Well, that was certainly … an election.

Much like the sloppy game the New England Patriots managed to win against the Indianapolis Colts last Sunday, Democrats – both nationally and here in Maine – didn’t so much win as avoid a loss. While Democrats may have woken up Wednesday celebrating, they shouldn’t be celebrating. They should instead feel a sense of relief. They avoided disaster (by a relatively slim margin) by tempering Republicans’ gains nationwide and retaining control of the Maine Legislature. The results of the past week contain similar lessons for both parties in Maine and nationally, many of which were readily apparent long before the election.

One of the lessons is that it’s time for both parties to move forward rather than re-litigating old battles. The Maine GOP, in particular, needs to move on fully from the Paul LePage era. LePage has dominated the party since he was first elected to the Blaine House. That’s not to say it was a mistake to give the sitting governor the keys to state party headquarters when he was in office; that’s typical in Maine and in many other states when your party controls the governorship. At the federal level, it’s also true of the Republican National Committee when the party has the White House. Now, though, there needs to be a serious reexamination of how the Maine Republican Party handles elections.

To be clear, that means the Maine GOP needs a new party chairman, at the very least. It’s time for Demi Kouzounas to step aside and give someone else a chance in that position. While it may not be entirely her fault that Republicans failed to make gains in Maine this year, it’s time that she (finally) take responsibility for it nonetheless. If that seems unfair, remember that it’s part and parcel of serving in leadership at any organization – or, at least, it ought to be.

Nationally, Republicans should move on from Donald Trump; this week’s results show that allowing him to handpick candidates in every race is not a formula for success.

That also means that both parties should stop renominating old candidates who aren’t incumbents. Maine Republicans probably would have been better served by finding new candidates for both governor and the second congressional district.

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It doesn’t mean that either Paul LePage or Bruce Poliquin were necessarily doomed to failure, nor that someone different would have been assured victory, but they certainly would have been more likely to do things differently. Part of the problem with the same person running again is that they tend to simply run the same campaign that they did last time. That’s understandable – the formula worked for them in the past. But it’s about as reliable a tactic in politics as it is in sports. Just as Bill Belichick doesn’t use the exact same strategy against every opponent each week, running the same campaigns with the same candidates every cycle isn’t a silver bullet. One has to recognize that not only do the time, issues, and circumstances change every year; if you don’t, you’ll wind up with the exact results that Republicans got in Maine this cycle.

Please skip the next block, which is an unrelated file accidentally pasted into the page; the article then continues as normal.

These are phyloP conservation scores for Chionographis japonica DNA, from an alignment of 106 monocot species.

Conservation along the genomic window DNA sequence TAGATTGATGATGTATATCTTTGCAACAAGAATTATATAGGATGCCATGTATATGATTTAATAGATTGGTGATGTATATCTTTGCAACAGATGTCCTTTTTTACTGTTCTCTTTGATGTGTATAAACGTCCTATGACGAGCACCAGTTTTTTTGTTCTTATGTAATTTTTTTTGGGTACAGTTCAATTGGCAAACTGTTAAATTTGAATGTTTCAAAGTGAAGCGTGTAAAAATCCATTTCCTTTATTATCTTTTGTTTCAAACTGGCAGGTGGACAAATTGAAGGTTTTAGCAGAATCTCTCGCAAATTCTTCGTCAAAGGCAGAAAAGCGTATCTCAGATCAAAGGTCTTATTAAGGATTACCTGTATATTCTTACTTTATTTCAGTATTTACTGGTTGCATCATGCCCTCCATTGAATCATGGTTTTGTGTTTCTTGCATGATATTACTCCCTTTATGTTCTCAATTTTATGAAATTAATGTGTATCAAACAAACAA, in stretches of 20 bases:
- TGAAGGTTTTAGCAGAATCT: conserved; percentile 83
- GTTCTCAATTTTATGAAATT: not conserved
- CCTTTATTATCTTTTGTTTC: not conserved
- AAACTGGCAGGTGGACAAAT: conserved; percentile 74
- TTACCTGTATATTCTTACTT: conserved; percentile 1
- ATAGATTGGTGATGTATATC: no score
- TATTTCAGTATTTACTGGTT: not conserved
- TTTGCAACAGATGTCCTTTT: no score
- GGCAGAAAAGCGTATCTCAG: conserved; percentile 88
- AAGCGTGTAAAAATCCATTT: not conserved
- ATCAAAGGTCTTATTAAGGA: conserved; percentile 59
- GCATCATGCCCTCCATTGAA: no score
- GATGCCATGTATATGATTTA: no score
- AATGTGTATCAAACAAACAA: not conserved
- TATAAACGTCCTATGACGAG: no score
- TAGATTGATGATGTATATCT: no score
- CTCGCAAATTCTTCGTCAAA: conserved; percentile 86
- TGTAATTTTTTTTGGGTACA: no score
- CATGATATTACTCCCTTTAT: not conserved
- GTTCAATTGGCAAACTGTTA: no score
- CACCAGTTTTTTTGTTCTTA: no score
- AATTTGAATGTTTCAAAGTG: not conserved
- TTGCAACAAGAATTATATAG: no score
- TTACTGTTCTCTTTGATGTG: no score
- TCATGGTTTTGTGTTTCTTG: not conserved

Maine Republicans need to not just find new candidates but a new approach, and they need it fast.

That doesn’t mean that they need to completely reinvent politics from the ground up; there are successful models for them to adopt in Maine. One example of a strategy that both they and national Republicans need to immediately abandon is the avoidance of issues that are inconvenient for them. This was especially obvious in Maine with abortion: LePage and other Republicans largely tried to ignore it. Mills and other Democrats made it very clear where they stood. That trickled down to individual legislative races, where Democratic candidates were more than eager to tout their position on the issue while Republicans tried to avoid taking one at all. It wasn’t just abortion. Maine Republicans never put out a comprehensive agenda on what they would do if they got the majority, and Washington Republicans really didn’t either.

It’s not enough to rerun campaigns of the past and avoid the controversial issues; that’s dusty, old conventional wisdom that has clearly run its course. Instead, Republicans need to find new candidates who will take on the tough issues that worry voters. That’s the real takeaway from last Tuesday, and hopefully it’s one that won’t fall on deaf ears in Washington or Augusta.

Jim Fossel, a conservative activist from Gardiner, worked for Sen. Susan Collins. He can be contacted at:
[email protected]
Twitter: @jimfossel


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